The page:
technology. An example of occlusion technique modification is use of an implantable ligation device called the Vasclip.82 The overall procedure is similar to the standard vasectomy but instead of sectioning and cauterizing the vas deferens, a small biocompatible polymer lock is placed. Percutaneous injection of polyurethane elastomer plugs is another alternative occlusion method used in China.83 With this no-incision method, the vas deferens is secured and anesthetized, and a 6 gauge needle is used to deliver the polymer into the lumen. In a series of 12,000 men Zhao reported an azoospermia rate of 98% at 1, 2 and 3 years, and a complication rate of 0.47% (84% local infection, 16% local hematoma).83 Furthermore, of 86 men who had the plugs removed 51 achieved pregnancy. Another novel application of technology for vasal occlusion is the use of high intensity focused ultrasound ablation. Roberts et al applied this technique in a canine model using a high intensity focused ultrasound transducer which was incorporated into a handheld clip.84 The authors aim is to use current technology for benign prostatic hyperplasia and renal tumor ablation for a rapid non-invasive alternative to vasectomy. Laparoscopy: As with many areas of urological surgery, laparoscopy may play a significant albeit limited role as a vasectomy technique, and several cases have been reported in the literature.85-89 Specifically, men undergoing a laparoscopic hernia repair who desire vasectomy may benefit from a concurrent laparoscopic vasectomy and avoid a separate scrotal incision. One group hypothesized that another potential benefit to the laparoscopic approach is fewer symptomatic post-vasectomy sperm granulomas.85 Schmidt postulated that pain associated with a sperm granuloma may be secondary to entrapment of nerves within the granuloma.33 As the vas deferens diverges from the cord structures at the internal ring, Kakitelashvili et al note that granuloma pain may be less likely with the laparoscopic approach.85 However, difficulty of future reversal surgery is a major disadvantage to this approach. Obviously, laparoscopy is a far more invasive procedure, requiring general anesthesia, than the standard scrotal procedure. Medical contraception. Reversibility is a key benefit of medical and pharmacological contraception. To date, male, non-barrier contraceptive options have been limited to vasectomy and inadequate non-surgical methods such as withdrawal and periodic abstinence.90 Potential developments in male contraception include hormonal suppression of testosterone and vaccines to immobilize sperm.91 Vaccines: Many sperm proteins are being considered as potential targets for anti-sperm vaccines,91 including a human sperm antigen called SP-10, which has been called a primary vaccine candidate by the WHO’s Taskforce on Contraceptive Vaccines.92 Vaccines against sperm acrosome, midpiece and tail cause sperm clumping and also prevent penetration of the zona pellucida.91 Animal trials have demonstrated persistent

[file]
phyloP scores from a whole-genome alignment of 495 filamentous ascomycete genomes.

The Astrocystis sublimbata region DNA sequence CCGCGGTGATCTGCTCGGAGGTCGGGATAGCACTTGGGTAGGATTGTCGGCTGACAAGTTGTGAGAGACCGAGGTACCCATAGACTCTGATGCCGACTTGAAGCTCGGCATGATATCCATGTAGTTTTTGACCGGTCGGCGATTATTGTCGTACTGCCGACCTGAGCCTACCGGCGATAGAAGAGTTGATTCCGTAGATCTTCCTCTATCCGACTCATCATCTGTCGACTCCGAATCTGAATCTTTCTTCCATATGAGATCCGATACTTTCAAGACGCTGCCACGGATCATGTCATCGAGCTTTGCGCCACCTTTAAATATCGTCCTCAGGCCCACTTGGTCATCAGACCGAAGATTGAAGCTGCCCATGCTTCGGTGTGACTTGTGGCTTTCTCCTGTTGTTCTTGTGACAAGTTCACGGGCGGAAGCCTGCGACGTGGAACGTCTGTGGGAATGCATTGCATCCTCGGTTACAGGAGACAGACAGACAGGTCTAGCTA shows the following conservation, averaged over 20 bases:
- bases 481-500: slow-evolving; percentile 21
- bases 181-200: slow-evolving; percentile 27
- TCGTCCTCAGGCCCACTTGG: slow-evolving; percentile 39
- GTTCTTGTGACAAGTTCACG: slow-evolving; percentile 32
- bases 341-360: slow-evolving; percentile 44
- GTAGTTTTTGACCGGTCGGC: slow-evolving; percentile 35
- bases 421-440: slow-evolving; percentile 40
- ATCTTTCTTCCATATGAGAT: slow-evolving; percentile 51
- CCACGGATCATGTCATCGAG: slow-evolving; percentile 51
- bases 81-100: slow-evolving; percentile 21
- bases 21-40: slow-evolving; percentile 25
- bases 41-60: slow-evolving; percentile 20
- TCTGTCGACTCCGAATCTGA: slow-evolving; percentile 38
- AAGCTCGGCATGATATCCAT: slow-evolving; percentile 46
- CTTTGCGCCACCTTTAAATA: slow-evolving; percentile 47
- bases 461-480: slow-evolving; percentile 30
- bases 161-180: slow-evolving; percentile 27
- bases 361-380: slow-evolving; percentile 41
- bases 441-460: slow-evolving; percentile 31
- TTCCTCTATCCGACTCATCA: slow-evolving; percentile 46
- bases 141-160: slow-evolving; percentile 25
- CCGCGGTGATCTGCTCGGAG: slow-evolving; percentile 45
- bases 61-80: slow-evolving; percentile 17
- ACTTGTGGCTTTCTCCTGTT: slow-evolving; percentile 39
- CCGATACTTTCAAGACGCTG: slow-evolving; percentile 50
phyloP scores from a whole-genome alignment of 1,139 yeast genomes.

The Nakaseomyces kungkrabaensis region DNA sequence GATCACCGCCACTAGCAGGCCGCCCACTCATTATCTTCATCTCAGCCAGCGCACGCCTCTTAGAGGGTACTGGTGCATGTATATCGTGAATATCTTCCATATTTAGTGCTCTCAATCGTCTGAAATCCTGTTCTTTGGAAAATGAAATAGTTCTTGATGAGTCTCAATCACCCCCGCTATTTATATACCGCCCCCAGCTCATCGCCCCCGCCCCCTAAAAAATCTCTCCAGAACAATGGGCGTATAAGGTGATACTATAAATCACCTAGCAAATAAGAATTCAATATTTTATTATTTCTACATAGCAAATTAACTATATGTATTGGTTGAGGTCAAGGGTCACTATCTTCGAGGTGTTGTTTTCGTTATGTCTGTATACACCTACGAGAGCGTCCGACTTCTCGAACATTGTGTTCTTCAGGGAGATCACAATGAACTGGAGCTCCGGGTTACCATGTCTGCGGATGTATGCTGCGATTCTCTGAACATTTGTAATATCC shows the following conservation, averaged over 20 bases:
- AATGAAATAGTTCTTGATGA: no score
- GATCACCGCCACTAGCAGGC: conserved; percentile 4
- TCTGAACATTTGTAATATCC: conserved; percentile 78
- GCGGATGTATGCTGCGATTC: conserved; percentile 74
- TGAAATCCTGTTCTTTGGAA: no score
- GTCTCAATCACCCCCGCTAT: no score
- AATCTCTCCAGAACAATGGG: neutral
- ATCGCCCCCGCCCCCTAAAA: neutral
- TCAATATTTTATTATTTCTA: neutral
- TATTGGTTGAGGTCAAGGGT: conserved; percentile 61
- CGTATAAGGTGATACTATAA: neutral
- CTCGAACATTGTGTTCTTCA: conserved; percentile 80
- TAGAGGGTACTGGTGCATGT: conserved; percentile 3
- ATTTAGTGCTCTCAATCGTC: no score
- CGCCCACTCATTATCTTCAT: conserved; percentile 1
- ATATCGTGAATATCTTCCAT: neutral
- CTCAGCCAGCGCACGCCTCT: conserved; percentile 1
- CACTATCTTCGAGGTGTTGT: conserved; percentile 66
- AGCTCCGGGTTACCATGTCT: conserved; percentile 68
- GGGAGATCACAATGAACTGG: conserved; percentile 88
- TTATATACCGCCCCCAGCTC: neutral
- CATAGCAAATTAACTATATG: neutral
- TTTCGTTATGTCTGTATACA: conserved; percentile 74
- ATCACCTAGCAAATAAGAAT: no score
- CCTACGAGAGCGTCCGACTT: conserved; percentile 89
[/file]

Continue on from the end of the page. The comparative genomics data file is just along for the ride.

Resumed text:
immunity for about 1 year.91, 93-95 Immunization against another spermatozoal antigen, PH-20, resulted in reversible infertility in male guinea pigs lasting about 1 year.96 Immunization can be directed against other targets along the endocrine axis such as FSH, LH and GnRH. However, potential problems with immunotherapy such as induction of autoimmunity and variable responses in individual patients make it a less attractive male contraceptive option.97 Hormonal Contraception: In the reproductive endocrine axis pulsatile GnRH secretion from the hypothalamus triggers the release of LH and FSH from the anterior pituitary. Leydig and Sertoli cells in the testis are dependent on LH and FSH for testosterone production and spermatogenesis. Hormonal contraception inhibits spermatogenesis by the negative feedback effect of exogenous testosterone. Different regimens have been tested, including various formulations of testosterone and GnRH analogues, and combination therapy with progestins and antiandrogens.90 In a Cochrane database review Grimes et al evaluated 30 randomized trials of male hormonal contraception with azoospermia as the primary outcome measure.98 Various regimens were included and results varied widely. Although the data were insufficient to evaluate pregnancy rates and side effects, the authors concluded that several trials of male hormonal contraception demonstrated promising efficacy for inducing azoospermia. Potential adverse effects of exogenous testosterone such as acne and weight gain depend on the formulation and dose. More significant and long-term consequences to the cardiovascular system, bone and prostate are difficult to determine with available short-term studies.97 Non-endocrine Contraception: Several non-endocrine male contraceptives are being investigated, including Eppin (epididymal protease inhibitor), calcium channel blockers, londamine derivates, triptolide and N-butyldeoxynojirimycin.90 Non-hormonal agents have the potential advantages of rapid action and sparing of non-reproductive androgen dependent function.97 Eppin, a protein specific to the testis and epididymis, is an illustrative example of a non-hormonal post-testicular male contraceptive target. Eppin originates from Sertoli cells and epididymal epithelial cells, and coats the surface of ejaculated human spermatozoa.99 Eppin interacts with semenogelin and forms a part of the ejaculate coagulum,100 and also has strong antibacterial activity.101 In 2004 O’Rand et al immunized 9 male Macaca monkeys with Eppin, of which 7 (78%) developed high titers and infertility.102 In addition, 5 of the 7 monkeys (71%) recovered fertility with cessation of immunization therapy. The authors speculated that infertility resulted from the interference of Eppin interaction with semenogelin and the sperm surface by antibodies. Potential targets for male medical contraception abound but are limited not only by conventional criteria such as efficacy, safety and cost, but by personal and sociopolitical attitudes. With the exception of vasectomy and barrier meth204